In September 1995, R. G. Bednarik consented to repeated requests
by German film makers to take part in a project of recording a
‘direct dating’ attempt of rock art in Valcamonica, northern Italy.
After first rejecting several proposals by the firm Mediakonzept,
acting on behalf of the Süddeutscher Rundfunk, Channel 1, he agreed,
on condition that the documentary film would include takes from
the rock art congress in Turin, and that in addition to himself,
other rock art scientists also would be interviewed.
After the television people had delivered their part of the
bargain and filmed proceedings at the international conference,
interviewing palaeoart specialists from Italy, France, India and
Britain, he travelled with them in the European Alps of Italy,
Austria and Germany for a number of weeks.
The initial attempt to date one of the petroglyphs in Valcamonica
failed, because the rock types on which the extensive art of
this Alpine valley is engraved is not suitable for the microerosion
analysis that was to be used in the project.
Fortunately it was realised that the rock type in neighbouring
Valtellina might be better suited, which was confirmed by a brief
visit to the Grosio Rock.
This is a glacier-worn schist barrier overlooking a picturebook
valley setting. Shaped rather like a huge whaleback, there are the
picturesque ruins of a castle adjacent to its southern end,
overlooking a deep and picturesque canyon, and scattered on the
mountain slopes above and opposite are assorted picturesque
villages and hamlets.
A calibration surface was found on a quartz vein fractured by
one of the last boulders the glacier had dragged over the rock.
An anthropomorphous petroglyph also bearing a quartz vein was selected
for the dating attempt, and the result of this blind test was
that the age of the petroglyph is approximately forty per cent
of the age of one of the most recent fractures caused by the glacier.
It is assumed that the glacier last with-drew about 12 000 years BP,
which would imply an antiquity of around 5000 BP for the rock art motif.
At the time of this field work your editor ignored stylistic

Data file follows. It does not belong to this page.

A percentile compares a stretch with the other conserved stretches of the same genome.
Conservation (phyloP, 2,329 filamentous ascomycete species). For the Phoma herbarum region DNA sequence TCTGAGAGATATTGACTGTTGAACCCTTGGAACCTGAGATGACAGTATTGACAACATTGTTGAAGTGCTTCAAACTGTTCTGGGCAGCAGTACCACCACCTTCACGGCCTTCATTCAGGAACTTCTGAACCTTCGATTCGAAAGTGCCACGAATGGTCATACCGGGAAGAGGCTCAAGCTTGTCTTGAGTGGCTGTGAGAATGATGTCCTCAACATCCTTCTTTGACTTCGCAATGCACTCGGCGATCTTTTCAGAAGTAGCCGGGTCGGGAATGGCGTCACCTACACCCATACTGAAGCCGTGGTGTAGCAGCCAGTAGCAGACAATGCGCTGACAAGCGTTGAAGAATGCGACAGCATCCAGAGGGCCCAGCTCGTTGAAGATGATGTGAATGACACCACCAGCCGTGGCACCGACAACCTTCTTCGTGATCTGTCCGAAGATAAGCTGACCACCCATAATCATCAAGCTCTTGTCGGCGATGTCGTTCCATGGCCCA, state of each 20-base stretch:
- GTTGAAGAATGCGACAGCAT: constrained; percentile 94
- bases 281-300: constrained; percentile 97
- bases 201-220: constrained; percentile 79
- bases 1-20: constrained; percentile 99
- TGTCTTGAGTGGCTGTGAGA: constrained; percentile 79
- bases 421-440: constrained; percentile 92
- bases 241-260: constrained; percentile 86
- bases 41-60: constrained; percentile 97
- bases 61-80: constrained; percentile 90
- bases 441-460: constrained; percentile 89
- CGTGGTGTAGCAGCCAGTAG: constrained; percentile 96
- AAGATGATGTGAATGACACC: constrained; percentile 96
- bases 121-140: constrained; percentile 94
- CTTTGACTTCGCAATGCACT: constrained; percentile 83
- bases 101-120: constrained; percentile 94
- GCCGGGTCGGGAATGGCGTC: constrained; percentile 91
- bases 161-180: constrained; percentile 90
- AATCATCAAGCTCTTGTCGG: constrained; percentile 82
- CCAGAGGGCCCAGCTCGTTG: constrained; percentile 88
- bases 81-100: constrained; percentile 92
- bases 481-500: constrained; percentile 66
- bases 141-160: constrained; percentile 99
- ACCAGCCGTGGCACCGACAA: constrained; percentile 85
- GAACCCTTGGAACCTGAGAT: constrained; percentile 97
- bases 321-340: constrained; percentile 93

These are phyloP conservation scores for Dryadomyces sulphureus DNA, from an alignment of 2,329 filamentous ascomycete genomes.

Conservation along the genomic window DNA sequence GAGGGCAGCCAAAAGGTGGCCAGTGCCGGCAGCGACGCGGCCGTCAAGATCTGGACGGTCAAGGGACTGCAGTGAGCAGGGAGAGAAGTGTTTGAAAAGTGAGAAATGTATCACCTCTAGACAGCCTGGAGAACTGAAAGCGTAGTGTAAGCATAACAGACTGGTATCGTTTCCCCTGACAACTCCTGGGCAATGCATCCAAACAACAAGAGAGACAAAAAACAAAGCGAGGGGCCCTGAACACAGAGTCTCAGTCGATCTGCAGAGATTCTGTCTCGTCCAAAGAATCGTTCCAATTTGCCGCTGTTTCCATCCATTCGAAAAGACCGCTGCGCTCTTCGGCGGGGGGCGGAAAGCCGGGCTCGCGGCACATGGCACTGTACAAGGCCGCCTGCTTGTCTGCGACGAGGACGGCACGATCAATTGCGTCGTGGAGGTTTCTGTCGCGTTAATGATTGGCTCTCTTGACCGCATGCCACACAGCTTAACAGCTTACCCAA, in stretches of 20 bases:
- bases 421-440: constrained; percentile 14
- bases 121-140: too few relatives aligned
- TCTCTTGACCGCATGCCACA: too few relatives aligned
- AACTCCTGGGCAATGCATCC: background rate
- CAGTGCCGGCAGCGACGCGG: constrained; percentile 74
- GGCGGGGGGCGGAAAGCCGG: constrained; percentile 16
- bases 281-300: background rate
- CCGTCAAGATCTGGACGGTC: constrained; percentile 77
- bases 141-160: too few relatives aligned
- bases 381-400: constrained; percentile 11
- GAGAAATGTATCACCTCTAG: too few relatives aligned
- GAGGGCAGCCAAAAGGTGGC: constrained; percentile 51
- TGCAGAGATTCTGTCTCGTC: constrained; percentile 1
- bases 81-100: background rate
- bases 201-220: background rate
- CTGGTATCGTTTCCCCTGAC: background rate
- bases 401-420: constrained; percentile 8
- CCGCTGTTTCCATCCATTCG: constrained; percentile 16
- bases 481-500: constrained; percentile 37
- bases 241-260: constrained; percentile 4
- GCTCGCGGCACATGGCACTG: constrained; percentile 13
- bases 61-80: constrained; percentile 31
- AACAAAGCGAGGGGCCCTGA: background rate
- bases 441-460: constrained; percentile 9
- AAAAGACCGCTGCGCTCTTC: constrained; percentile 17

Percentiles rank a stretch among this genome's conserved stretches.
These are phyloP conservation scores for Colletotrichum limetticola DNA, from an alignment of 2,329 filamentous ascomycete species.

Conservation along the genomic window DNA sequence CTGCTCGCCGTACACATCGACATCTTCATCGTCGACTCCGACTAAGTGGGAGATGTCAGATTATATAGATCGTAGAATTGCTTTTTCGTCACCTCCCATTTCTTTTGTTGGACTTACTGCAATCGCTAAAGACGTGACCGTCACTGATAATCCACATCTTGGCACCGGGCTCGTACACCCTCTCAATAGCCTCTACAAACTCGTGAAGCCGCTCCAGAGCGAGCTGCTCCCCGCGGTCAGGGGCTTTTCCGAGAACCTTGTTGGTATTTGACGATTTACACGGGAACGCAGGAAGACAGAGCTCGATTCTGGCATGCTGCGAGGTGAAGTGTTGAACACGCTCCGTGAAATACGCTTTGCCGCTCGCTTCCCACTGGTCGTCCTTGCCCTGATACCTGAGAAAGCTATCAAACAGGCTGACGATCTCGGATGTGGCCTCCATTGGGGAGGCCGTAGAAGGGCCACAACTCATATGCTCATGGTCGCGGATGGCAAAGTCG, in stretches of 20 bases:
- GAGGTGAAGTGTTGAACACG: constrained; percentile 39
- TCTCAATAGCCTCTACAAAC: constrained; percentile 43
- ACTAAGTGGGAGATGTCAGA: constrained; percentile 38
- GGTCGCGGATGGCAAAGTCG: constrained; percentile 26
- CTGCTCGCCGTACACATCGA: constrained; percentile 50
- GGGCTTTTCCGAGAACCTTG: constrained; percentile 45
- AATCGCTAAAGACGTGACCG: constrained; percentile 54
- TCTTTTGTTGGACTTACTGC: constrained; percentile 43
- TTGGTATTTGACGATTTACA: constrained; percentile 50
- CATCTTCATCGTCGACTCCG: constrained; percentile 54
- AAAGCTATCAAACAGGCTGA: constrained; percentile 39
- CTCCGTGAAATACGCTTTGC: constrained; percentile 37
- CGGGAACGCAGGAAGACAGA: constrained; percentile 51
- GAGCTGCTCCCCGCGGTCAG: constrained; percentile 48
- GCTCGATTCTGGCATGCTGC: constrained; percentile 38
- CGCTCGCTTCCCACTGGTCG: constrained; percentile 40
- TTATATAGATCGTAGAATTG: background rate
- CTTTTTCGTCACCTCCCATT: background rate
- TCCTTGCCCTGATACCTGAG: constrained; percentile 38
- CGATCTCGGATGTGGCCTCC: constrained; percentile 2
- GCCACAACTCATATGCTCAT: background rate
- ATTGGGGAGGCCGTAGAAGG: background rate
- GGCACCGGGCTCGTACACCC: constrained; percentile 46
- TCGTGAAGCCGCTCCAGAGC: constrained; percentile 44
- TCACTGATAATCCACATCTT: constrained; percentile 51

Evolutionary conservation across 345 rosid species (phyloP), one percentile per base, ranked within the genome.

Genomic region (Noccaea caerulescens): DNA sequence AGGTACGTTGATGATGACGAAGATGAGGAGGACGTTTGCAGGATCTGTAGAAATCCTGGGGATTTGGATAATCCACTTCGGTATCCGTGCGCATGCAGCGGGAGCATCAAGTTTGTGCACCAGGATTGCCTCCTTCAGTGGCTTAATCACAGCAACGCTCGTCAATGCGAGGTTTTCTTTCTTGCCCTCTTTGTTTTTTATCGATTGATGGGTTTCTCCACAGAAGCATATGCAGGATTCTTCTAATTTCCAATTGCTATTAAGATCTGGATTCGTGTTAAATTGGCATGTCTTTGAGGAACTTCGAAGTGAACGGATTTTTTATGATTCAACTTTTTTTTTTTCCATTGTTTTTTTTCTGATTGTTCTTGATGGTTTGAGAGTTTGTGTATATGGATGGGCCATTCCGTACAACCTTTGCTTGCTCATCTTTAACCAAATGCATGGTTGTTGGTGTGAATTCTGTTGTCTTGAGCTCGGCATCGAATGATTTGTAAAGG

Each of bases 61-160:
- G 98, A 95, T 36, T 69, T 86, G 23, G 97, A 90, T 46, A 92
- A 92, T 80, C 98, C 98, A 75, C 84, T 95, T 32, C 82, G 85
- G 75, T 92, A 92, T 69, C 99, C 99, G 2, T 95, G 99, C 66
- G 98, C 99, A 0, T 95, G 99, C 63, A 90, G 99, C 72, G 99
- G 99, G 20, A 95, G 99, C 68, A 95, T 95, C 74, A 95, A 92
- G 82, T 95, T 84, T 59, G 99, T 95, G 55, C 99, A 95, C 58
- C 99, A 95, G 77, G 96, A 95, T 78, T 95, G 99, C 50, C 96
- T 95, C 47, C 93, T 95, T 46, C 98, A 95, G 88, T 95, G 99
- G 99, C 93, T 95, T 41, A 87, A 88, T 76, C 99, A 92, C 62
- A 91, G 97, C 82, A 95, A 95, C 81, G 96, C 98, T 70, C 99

elements of archaeologists experienced in Camunian rock art so as
not to be influenced by their opinions.
Subsequently it was revealed that some believe them to be of the
upper Neolithic and about 5200 to 6000 years old, whereas others,
on different stylistic basis, regard them as being only half that
old, c. 3000 years.
Since the true age might be somewhat greater than the
microerosion data would imply (because the calibration surface
may conceivably be slightly older than 12 000 years), this result
is clearly more compatible with the former archaeological school
of thought, and essentially agrees that the particular figure
belongs to the upper Neolithic.
Indeed, it suggests that the petroglyph was made roughly at
the same time as the Iceman met his death just 100 kilometres to
the north, perhaps 5300 years ago.
So the German film makers called their documentary promptly Ötzis
Graffiti (in German, the Iceman is referred to as ‘Ötzi’,
after the Ötztaler Alps where he was found).
What is more important, however, is that in five out of six blind
tests on petroglyphs, in Russia, Italy, Bolivia and Portugal,
the microerosion method produced age estimates that were very close
to archaeological estimates.
In the sixth case, the Côa valley, the results are totally
different, varying by a factor of one to ten, or greater, but
there they agree with the results of other scientific methods
such as radiocarbon analysis.
Robert G. Bednarik